Ever thought about drafting a will or hiring a lawyer to draft one for you? Ever wondered why it is important to have a will? For those presently without a will, this blog is intended to benefit you by explaining both the value of having a will and the consequences of dying without a will.
What happens if I die without a will?
When a person dies without a valid will, his or her real and personal property will be distributed through a process called intestate succession. Under the intestacy laws, the people who inherit from the person who died (called “the decedent”) are predetermined by the Commonwealth of Virginia. The intestacy laws are designed to reflect what most people would want to have happen to their property when they die. Below is a summary of the distribution chain under intestate succession in the Commonwealth where the decedent is survived by a spouse and/or children:
- If the decedent was survived by a spouse and all of the decedent’s children, if any, are also children of the spouse à the surviving spouse takes everything.
- If the decedent was survived by a spouse and has at least one child with someone other than the spouse à the decedent’s children take 2/3 of the estate and the surviving spouse takes the remaining 1/3.
- If the decedent is not survived by a spouse, but is survived by children or descendants of deceased children à the children or descendants of deceased children take everything.
Below is a summary of the distribution chain under intestate succession in the Commonwealth where the decedent was not survived by a spouse or children:
- The decedent’s parent(s) take everything.
- If the decedent’s parents are both deceased: the decedents siblings and their descendants take everything.
- If there are none: half of the estate will go to the paternal grandparents and half will go to the maternal grandparents.
- If there are none: the decedent’s aunts and uncles and their descendants will take everything.
- If there are none: the decedent’s great-grandparents will take everything.
- If there are none: the brothers and sisters of the decedent’s grandparents, and their descendants, will take everything.
- If there are no heirs to inherit the decedent’s estate: the decedent’s estate will be distributed by intestate succession to the heirs of the decedent’s most recent spouse, if any, as long as the decedent and the spouse were married when the spouse died.
- If there is no such spouse: the decedent’s estate will go to the Commonwealth!
Why is a will important?
The biggest problem with the intestacy laws is that they do not accurately reflect the wishes of everyone. For example, the decedent might not want his or her property going to a particular person who would inherit under intestate succession. To the contrary, the decedent might have particular people in mind whom he or she wants to leave specific property to. By drafting a will, the “testator” (the person who made the will) has the power to choose what happens to his or her property when he or she dies. This testamentary intent is what makes having a will so important.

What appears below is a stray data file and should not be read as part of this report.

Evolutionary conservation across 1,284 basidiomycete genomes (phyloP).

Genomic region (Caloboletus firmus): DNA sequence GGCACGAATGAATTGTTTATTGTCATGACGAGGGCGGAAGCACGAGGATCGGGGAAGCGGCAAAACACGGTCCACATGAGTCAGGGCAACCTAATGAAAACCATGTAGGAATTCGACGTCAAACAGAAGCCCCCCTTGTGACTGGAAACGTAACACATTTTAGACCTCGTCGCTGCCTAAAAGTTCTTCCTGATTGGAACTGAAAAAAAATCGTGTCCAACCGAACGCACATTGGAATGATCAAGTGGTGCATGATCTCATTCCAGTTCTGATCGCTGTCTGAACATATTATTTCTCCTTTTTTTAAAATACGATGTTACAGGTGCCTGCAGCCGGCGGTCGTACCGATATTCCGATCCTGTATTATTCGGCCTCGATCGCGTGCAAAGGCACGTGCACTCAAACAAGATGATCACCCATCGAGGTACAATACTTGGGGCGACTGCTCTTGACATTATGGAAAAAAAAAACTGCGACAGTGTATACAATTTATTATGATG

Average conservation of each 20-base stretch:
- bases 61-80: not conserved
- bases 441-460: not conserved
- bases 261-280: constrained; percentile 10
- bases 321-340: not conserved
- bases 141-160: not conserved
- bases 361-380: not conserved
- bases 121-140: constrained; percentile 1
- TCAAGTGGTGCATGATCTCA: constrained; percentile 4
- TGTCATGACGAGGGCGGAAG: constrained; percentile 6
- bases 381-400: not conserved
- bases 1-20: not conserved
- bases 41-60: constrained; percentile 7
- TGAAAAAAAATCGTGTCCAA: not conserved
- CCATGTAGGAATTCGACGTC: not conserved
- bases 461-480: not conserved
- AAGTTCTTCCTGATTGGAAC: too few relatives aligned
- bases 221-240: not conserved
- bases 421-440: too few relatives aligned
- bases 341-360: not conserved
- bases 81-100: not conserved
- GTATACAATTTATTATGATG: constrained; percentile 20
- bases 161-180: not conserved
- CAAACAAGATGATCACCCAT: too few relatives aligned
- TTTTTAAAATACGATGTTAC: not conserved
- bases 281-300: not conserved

There are, however, other benefits of having a will. By drafting a will, the testator can name a guardian for his or her minor child or children in the event the testator dies before the child or children turn eighteen. Moreover, the testator has the power to choose the person who will administer the estate (the “executor”) when the testator dies. Also of importance is the fact that the testator can use a will to create a trust for the support and maintenance of his or her children once the testator passes away.
What are the requirements for a valid will?
The first requirement for a valid will is that the testator have testamentary capacity. Generally, a person is deemed to have testamentary capacity where he or she: (1) is able to understand what it means to write a will; (2) is aware of the property that he or she owns; (3) is able to recall his or her relatives; and (4) is able to combine the previously mentioned elements in order to display that he or she adequately comprehend the act that he or she is engaging in.
The second requirement is that the formalities of executing the will must be satisfied. In Virginia, there are two types of wills, each with its own execution requirements. First, there is a holographic will. To have a validholographic will:
- the will is entirely in the testator’s handwriting;
- it is signed by the testator; and
- at least two disinterested witnesses testify that the signature on the will is, in fact, the testator’s signature.
- Note – a disinterested witness is a witness who is not receiving any property under the will
All other wills in Virginia must be valid written wills. To have a valid written will:
- it must be in writing and signed by the testator (or by someone in the testator’s presence and at the testator’s direction);
- it must be signed or acknowledged in front of two witnesses who are present at the same time; and
- each witness must sign the will in the testator’s presence.
What we recommend
Regardless of the amount of property that you own, it would be a wise decision to consult with an attorney in order to plan for the future. Whether your plan involves providing for loved ones or designating who will be entrusted to care for your children, a knowledgeable attorney is available to help. If you would like to schedule a consultation, I encourage you to call (540) 739-2001 today.